With ramucirumab approved for the treatment of several advanced solid tumors, a recent systemic review and meta-analysis of ten randomized controlled trials looked at the risk-benefit of the drug across several solid tumor types.
Ramucirumab is an VEGF2 inhibitor first approved as a monotherapy by the FDA in 2014 for the treatment of metastatic gastric cancer. It is also approved for gastric cancer in combination with paclitaxel, non-small cell lung cancer (NSCLC) in combination with docetaxel, colorectal cancer in combination with FOLFIRI, hepatocellular cancer as monotherapy and most recently in epidermal growth factor receptor (EGFR) positive NSCLC in combination with erlotinib.
According to results published in EClinicalMedicine, when compared to the control arm, patients treated with ramucirumab were at a significantly increased risk of serious adverse events (RR 1.13, 95% CI; 1.05-1.21, incidence 37.5% vs. 33.5). However, the increase in the risk of fatal adverse events was deemed not statistically significant (RR 1.41, 95% CI; 0.96-2.07, incidence 1.8 vs. 1.3%).
Looking at the overall results, the authors noted that the incidence of treatment-related mortality with ramucirumab was 1.8%, which, they said, was not significantly higher than patients in the control arms of the studies reviewed. In reviewing the efficacy of the treatment, the authors said the treatment resulted in a median overall survival from 1.2 to 2.2 months, with a hazard ratio of 0.71 to 0.86, which the authors described as “marginal gains in survival that need to be judged against the increased risk of toxicities.”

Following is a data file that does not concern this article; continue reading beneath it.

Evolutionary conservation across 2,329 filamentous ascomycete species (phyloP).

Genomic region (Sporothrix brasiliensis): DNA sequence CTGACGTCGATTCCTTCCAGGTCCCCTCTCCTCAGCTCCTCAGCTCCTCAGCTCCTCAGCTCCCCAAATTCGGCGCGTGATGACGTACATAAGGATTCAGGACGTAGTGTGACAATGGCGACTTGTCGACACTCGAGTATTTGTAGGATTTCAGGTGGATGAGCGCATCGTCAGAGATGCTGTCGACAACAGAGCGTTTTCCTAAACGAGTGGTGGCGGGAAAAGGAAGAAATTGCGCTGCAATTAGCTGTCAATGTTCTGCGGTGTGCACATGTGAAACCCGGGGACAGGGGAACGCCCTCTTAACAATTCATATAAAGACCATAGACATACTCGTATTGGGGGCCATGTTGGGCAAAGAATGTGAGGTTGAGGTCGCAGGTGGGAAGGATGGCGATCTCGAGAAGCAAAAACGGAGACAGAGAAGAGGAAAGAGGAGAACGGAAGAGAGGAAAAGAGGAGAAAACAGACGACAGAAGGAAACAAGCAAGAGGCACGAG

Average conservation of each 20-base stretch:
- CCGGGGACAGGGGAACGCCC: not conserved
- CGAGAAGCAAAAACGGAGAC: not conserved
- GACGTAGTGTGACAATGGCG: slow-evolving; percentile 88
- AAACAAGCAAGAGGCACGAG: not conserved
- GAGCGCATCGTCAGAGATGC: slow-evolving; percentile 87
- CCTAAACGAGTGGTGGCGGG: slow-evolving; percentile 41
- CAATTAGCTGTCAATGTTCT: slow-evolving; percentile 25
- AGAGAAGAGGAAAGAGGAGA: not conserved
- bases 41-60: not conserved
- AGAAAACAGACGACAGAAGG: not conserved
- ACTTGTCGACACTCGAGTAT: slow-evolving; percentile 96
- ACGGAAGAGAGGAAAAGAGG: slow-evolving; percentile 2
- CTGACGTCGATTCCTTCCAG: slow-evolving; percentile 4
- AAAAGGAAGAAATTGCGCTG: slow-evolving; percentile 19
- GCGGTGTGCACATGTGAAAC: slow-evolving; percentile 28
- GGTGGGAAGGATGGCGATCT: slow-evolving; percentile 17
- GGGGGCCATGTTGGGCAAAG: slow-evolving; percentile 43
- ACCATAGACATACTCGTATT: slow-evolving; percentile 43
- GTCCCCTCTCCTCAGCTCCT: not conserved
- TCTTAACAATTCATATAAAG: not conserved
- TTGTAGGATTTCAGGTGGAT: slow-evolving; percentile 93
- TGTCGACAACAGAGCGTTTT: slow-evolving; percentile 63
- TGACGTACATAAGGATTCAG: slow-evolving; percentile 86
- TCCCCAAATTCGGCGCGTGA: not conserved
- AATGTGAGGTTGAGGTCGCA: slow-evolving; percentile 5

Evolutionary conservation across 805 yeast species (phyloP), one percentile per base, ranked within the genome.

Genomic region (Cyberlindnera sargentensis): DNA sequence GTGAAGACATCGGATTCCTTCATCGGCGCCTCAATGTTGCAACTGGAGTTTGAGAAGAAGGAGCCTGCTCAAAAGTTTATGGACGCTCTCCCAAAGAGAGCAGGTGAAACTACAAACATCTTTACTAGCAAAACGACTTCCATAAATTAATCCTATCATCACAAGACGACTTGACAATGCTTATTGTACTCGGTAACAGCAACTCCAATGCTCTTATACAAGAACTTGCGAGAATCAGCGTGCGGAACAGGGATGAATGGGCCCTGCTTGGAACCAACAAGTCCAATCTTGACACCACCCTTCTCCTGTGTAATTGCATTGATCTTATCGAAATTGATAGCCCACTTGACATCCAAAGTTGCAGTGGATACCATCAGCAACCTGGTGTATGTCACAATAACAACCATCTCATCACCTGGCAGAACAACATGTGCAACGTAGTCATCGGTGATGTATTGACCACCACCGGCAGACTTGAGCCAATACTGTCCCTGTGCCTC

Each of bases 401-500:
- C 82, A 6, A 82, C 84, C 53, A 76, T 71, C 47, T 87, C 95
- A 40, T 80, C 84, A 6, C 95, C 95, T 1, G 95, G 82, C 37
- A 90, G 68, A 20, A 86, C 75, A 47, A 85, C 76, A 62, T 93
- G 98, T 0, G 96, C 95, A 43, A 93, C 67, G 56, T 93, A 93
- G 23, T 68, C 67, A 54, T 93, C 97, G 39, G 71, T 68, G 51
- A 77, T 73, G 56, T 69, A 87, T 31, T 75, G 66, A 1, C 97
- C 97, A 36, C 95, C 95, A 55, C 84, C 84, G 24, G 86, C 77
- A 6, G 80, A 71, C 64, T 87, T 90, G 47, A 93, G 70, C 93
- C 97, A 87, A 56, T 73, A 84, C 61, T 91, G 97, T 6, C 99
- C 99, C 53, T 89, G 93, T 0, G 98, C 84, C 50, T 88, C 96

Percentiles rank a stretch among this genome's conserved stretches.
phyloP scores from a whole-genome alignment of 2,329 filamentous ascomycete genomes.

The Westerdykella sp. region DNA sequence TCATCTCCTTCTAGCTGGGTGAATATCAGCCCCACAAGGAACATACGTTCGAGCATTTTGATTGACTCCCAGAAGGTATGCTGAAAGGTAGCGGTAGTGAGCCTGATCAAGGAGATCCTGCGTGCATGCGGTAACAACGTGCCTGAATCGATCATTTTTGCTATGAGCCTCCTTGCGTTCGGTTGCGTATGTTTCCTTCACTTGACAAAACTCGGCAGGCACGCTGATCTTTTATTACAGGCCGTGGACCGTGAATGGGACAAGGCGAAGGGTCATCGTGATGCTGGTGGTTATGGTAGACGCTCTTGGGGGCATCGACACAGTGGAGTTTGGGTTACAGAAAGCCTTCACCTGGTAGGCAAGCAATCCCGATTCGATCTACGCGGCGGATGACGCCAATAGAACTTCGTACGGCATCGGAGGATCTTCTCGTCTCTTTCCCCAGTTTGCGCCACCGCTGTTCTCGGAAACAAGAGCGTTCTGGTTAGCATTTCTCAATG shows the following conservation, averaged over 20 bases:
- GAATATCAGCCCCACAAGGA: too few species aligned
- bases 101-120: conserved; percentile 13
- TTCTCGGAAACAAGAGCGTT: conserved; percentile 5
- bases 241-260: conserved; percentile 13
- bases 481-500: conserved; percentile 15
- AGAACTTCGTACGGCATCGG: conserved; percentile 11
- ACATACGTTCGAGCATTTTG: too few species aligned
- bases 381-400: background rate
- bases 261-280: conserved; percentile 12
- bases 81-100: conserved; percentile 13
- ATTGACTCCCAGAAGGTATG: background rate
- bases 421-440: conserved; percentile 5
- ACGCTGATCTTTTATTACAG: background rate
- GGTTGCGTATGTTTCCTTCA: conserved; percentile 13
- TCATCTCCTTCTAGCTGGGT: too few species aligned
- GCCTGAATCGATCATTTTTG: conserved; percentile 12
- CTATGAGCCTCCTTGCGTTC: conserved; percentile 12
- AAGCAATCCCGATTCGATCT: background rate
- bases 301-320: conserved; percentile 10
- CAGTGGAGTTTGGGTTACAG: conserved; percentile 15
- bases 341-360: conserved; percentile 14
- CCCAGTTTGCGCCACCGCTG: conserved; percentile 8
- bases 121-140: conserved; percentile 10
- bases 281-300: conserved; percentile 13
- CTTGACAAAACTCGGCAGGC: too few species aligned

While safety and efficacy are important factors to consider when determining the right treatment options, the authors also said cost needs to be looked at as well. According to their research, ramucirumab costs around $14,000 in the United States. The revenue from sales of the drug in the US was $335.3 million in 2019.
“Whether such investment is warranted for the given risk-benefit profile is up to the individual regulatory and reimbursement agencies to decide, but analyses such as ours will be helpful for countries in priority setting making such decisions,” the authors said. “Objective assessment of risks and benefits of expensive cancer drugs will help to identify low-value drugs and make priority decisions for the health care systems.”
The authors said that for metastatic cancer drugs, weighing the risks and benefits “is the most crucial aspect of shared treatment decision making.” Even after the drugs are approved, the authors note there is more work to be done to ensure that they are providing the benefits in the real-world setting that they showed during clinical trials.
“In this meta-analysis, we find that the use of ramucirumab was associated with a significantly increased risk of serious adverse events while the clinical benefit from ramucirumab was negligible to moderate based on ESMO-Magnitude of Clinical Benefit Scale,” the authors said. “This risk-benefit profile of ramucirumab suggests that it is a low-value cancer drug. This information must be carefully considered during clinical, regulatory, and reimbursement decisions.”